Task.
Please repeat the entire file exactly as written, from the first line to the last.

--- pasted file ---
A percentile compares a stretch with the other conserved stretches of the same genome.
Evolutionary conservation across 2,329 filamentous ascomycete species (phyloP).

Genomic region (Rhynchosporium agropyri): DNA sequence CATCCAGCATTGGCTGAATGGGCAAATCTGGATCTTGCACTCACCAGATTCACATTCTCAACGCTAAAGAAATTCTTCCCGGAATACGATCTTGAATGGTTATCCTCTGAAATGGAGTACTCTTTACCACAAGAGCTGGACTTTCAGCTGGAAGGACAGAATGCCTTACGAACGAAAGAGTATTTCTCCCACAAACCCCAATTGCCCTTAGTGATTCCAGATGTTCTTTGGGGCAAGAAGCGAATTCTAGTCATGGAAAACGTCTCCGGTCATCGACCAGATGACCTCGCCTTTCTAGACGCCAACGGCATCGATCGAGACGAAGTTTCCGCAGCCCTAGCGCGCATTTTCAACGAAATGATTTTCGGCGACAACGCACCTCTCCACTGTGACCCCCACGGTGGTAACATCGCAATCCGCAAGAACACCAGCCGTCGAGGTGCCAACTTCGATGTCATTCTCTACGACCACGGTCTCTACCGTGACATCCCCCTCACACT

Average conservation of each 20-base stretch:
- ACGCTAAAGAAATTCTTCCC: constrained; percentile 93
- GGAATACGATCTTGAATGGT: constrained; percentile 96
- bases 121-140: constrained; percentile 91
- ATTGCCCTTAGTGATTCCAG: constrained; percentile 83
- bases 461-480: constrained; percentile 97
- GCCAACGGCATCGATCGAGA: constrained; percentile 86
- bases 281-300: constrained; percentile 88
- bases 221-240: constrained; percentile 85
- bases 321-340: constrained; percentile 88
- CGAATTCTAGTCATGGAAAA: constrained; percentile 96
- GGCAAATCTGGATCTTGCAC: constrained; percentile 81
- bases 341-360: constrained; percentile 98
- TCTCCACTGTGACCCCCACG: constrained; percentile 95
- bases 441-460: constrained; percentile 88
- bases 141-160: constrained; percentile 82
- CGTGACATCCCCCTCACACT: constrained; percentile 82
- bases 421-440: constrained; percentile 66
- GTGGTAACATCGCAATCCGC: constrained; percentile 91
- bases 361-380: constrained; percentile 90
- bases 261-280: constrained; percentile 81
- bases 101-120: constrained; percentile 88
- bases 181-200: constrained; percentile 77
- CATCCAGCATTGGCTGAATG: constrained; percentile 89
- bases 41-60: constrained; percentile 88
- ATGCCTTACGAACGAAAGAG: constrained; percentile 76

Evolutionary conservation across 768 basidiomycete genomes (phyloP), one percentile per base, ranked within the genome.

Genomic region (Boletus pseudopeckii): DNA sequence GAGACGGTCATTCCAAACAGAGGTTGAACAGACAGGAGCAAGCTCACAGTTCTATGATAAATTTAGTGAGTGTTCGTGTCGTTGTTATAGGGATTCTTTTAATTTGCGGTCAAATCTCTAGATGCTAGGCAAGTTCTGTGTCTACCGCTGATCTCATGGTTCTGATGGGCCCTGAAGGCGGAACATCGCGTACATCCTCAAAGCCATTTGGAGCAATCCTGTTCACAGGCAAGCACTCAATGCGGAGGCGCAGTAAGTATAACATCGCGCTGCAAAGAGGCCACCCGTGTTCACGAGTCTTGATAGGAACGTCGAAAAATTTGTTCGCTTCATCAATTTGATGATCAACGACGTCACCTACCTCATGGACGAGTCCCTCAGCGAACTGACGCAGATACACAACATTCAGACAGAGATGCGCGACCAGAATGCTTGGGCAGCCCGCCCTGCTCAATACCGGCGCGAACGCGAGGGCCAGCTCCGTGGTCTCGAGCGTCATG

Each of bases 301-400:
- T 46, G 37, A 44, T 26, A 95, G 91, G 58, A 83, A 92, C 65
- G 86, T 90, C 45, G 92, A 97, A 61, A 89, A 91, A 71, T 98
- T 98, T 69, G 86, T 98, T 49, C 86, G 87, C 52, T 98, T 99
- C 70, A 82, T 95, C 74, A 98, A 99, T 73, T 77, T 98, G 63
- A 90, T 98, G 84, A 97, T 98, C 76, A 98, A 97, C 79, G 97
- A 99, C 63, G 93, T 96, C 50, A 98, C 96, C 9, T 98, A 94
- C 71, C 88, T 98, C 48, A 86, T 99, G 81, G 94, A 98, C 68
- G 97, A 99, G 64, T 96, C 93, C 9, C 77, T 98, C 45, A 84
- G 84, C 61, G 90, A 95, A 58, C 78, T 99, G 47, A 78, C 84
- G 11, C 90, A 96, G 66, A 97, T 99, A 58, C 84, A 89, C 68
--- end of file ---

A percentile compares a stretch with the other conserved stretches of the same genome.
Evolutionary conservation across 2,329 filamentous ascomycete species (phyloP).

Genomic region (Rhynchosporium agropyri): DNA sequence CATCCAGCATTGGCTGAATGGGCAAATCTGGATCTTGCACTCACCAGATTCACATTCTCAACGCTAAAGAAATTCTTCCCGGAATACGATCTTGAATGGTTATCCTCTGAAATGGAGTACTCTTTACCACAAGAGCTGGACTTTCAGCTGGAAGGACAGAATGCCTTACGAACGAAAGAGTATTTCTCCCACAAACCCCAATTGCCCTTAGTGATTCCAGATGTTCTTTGGGGCAAGAAGCGAATTCTAGTCATGGAAAACGTCTCCGGTCATCGACCAGATGACCTCGCCTTTCTAGACGCCAACGGCATCGATCGAGACGAAGTTTCCGCAGCCCTAGCGCGCATTTTCAACGAAATGATTTTCGGCGACAACGCACCTCTCCACTGTGACCCCCACGGTGGTAACATCGCAATCCGCAAGAACACCAGCCGTCGAGGTGCCAACTTCGATGTCATTCTCTACGACCACGGTCTCTACCGTGACATCCCCCTCACACT

Average conservation of each 20-base stretch:
- ACGCTAAAGAAATTCTTCCC: constrained; percentile 93
- GGAATACGATCTTGAATGGT: constrained; percentile 96
- bases 121-140: constrained; percentile 91
- ATTGCCCTTAGTGATTCCAG: constrained; percentile 83
- bases 461-480: constrained; percentile 97
- GCCAACGGCATCGATCGAGA: constrained; percentile 86
- bases 281-300: constrained; percentile 88
- bases 221-240: constrained; percentile 85
- bases 321-340: constrained; percentile 88
- CGAATTCTAGTCATGGAAAA: constrained; percentile 96
- GGCAAATCTGGATCTTGCAC: constrained; percentile 81
- bases 341-360: constrained; percentile 98
- TCTCCACTGTGACCCCCACG: constrained; percentile 95
- bases 441-460: constrained; percentile 88
- bases 141-160: constrained; percentile 82
- CGTGACATCCCCCTCACACT: constrained; percentile 82
- bases 421-440: constrained; percentile 66
- GTGGTAACATCGCAATCCGC: constrained; percentile 91
- bases 361-380: constrained; percentile 90
- bases 261-280: constrained; percentile 81
- bases 101-120: constrained; percentile 88
- bases 181-200: constrained; percentile 77
- CATCCAGCATTGGCTGAATG: constrained; percentile 89
- bases 41-60: constrained; percentile 88
- ATGCCTTACGAACGAAAGAG: constrained; percentile 76

Evolutionary conservation across 768 basidiomycete genomes (phyloP), one percentile per base, ranked within the genome.

Genomic region (Boletus pseudopeckii): DNA sequence GAGACGGTCATTCCAAACAGAGGTTGAACAGACAGGAGCAAGCTCACAGTTCTATGATAAATTTAGTGAGTGTTCGTGTCGTTGTTATAGGGATTCTTTTAATTTGCGGTCAAATCTCTAGATGCTAGGCAAGTTCTGTGTCTACCGCTGATCTCATGGTTCTGATGGGCCCTGAAGGCGGAACATCGCGTACATCCTCAAAGCCATTTGGAGCAATCCTGTTCACAGGCAAGCACTCAATGCGGAGGCGCAGTAAGTATAACATCGCGCTGCAAAGAGGCCACCCGTGTTCACGAGTCTTGATAGGAACGTCGAAAAATTTGTTCGCTTCATCAATTTGATGATCAACGACGTCACCTACCTCATGGACGAGTCCCTCAGCGAACTGACGCAGATACACAACATTCAGACAGAGATGCGCGACCAGAATGCTTGGGCAGCCCGCCCTGCTCAATACCGGCGCGAACGCGAGGGCCAGCTCCGTGGTCTCGAGCGTCATG

Each of bases 301-400:
- T 46, G 37, A 44, T 26, A 95, G 91, G 58, A 83, A 92, C 65
- G 86, T 90, C 45, G 92, A 97, A 61, A 89, A 91, A 71, T 98
- T 98, T 69, G 86, T 98, T 49, C 86, G 87, C 52, T 98, T 99
- C 70, A 82, T 95, C 74, A 98, A 99, T 73, T 77, T 98, G 63
- A 90, T 98, G 84, A 97, T 98, C 76, A 98, A 97, C 79, G 97
- A 99, C 63, G 93, T 96, C 50, A 98, C 96, C 9, T 98, A 94
- C 71, C 88, T 98, C 48, A 86, T 99, G 81, G 94, A 98, C 68
- G 97, A 99, G 64, T 96, C 93, C 9, C 77, T 98, C 45, A 84
- G 84, C 61, G 90, A 95, A 58, C 78, T 99, G 47, A 78, C 84
- G 11, C 90, A 96, G 66, A 97, T 99, A 58, C 84, A 89, C 68